Wireless Access Points Collect Data

Through some coincidences today, I realized a scary reality of wireless access points (WAPs). WAPs are operating systems. As such, the people controlling them have a lot of power. They like that power, and they tend do what web companies do; collect massive amounts of data.

When your wireless devices try to discover the local wifi networks available (not even connect), they send out what’s called a probe request. Probe requests contain your device’s MAC address. MAC addresses are, generally, unique to each hardware device; so they can be linked back to you fairly easily. The scary thing, is that WAPs can, and do, collect this information and send it back to a central location to be logged.

Without even connecting to a Wi-Fi network (granted your Wi-Fi is on), WAPs (and the people behind the WAPs) can tell where you are at any given time.

Apple has recently made a slight improvement to your security in their latest release of iOS8. In iOS8, the MAC address is randomized in probe requests. This helps mask your identity when searching for networks.

Unfortunately, even if your MAC is randomized in probe requests, WAPs can still track that they received the request. And with Wi-Fi positioning systems, it’s not inconceivable that WAPs can tie together someone’s whereabouts even if they never connect.

Even if you have iOS8, you’re nowhere close to being anonymous. As far as I can tell, iOS8 still uses your device’s real MAC address when it is actually interacting with a Wi-Fi network.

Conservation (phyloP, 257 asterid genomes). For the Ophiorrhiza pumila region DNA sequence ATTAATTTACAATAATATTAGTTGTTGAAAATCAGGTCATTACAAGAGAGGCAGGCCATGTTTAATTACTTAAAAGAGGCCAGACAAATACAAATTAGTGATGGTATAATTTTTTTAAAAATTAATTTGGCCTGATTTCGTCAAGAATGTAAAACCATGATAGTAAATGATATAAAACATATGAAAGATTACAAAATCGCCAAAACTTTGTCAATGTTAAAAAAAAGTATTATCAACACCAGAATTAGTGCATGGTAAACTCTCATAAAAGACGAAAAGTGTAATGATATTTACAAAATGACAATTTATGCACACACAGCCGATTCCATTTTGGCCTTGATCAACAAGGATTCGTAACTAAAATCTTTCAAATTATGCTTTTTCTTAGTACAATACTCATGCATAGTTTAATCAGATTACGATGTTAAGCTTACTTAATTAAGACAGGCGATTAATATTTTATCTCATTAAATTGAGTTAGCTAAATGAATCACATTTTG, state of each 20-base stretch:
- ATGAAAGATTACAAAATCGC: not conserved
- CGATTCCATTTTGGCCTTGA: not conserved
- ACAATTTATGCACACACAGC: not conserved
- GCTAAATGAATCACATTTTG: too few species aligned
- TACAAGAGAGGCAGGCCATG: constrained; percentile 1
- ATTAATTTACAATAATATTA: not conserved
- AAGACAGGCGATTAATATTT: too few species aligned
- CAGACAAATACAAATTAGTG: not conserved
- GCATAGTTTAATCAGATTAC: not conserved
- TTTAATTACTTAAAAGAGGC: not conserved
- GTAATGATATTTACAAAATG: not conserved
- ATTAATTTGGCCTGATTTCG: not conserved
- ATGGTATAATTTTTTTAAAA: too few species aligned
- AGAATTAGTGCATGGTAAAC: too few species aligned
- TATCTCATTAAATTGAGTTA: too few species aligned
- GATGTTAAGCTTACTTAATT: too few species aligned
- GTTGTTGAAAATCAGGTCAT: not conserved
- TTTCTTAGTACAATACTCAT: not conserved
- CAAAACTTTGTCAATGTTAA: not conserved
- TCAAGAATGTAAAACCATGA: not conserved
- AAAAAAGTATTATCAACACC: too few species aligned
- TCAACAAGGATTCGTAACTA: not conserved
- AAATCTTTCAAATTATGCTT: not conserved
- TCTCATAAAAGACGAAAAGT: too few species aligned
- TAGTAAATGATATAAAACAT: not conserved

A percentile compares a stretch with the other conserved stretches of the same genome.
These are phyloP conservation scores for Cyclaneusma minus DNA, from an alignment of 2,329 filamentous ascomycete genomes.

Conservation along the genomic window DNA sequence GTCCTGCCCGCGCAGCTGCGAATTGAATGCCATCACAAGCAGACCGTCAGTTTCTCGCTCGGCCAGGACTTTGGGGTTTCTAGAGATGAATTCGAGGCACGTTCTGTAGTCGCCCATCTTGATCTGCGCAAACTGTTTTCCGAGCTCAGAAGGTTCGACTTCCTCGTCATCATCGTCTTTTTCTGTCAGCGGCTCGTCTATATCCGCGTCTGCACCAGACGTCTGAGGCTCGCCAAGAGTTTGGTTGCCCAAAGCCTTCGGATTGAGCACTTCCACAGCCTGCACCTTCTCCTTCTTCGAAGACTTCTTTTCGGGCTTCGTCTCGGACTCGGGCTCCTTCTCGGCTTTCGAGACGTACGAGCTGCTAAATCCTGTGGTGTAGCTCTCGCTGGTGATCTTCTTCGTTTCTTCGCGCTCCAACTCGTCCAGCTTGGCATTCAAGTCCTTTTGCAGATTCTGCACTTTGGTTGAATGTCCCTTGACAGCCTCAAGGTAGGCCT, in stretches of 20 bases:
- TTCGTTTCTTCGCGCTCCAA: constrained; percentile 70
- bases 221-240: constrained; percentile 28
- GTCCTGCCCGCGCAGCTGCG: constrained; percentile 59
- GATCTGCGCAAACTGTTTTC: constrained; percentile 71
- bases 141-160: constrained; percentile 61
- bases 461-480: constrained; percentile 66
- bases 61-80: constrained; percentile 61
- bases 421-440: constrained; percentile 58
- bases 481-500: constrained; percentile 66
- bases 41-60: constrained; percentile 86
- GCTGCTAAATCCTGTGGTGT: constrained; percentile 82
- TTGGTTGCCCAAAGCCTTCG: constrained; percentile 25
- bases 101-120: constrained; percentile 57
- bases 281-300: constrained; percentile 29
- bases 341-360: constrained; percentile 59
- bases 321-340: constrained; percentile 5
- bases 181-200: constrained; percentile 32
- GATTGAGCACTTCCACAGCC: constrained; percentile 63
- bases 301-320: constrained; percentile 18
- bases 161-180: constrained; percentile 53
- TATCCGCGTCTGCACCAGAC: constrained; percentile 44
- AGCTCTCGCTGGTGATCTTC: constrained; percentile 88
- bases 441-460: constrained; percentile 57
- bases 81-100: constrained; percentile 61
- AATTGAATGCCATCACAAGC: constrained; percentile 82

MAC addresses are sent unencrypted to WAPs; even if the Wi-Fi network is using encryption! Other WAPs in the vicinity could potentially sniff out MAC addresses on other networks and log the information.

Despite the positive conversation around this tweet suggesting that iOS8 has fixed the problem once and for all:

@jmarcelino yep, Session 715. They're super strict with identifier usage and you need to explain why when submitting. pic.twitter.com/OaHJyUJyRe

— Luis Abreu (@lmjabreu) June 8, 2014

The problem is still there. Here is the representation of a MAC frame:

| MAC header | Frame Body | Frame Check Sequence (FCS) |

The MAC header includes both the source and desination MAC addresses. And just to be sure, the MAC specification 802.15.3-2003 Section (Secure data frame) states that “If the symmetric key security operations in use requires data encryption, the Data Payload field shall be encrypted”. It speaks nothing of encrypting the MAC header. See this microsoft post for more detail.

The last scary detail is that only a handful of companies run wireless access points. Some companies are collecting a lot of data from a lot of places.

Posted: September 21, 2014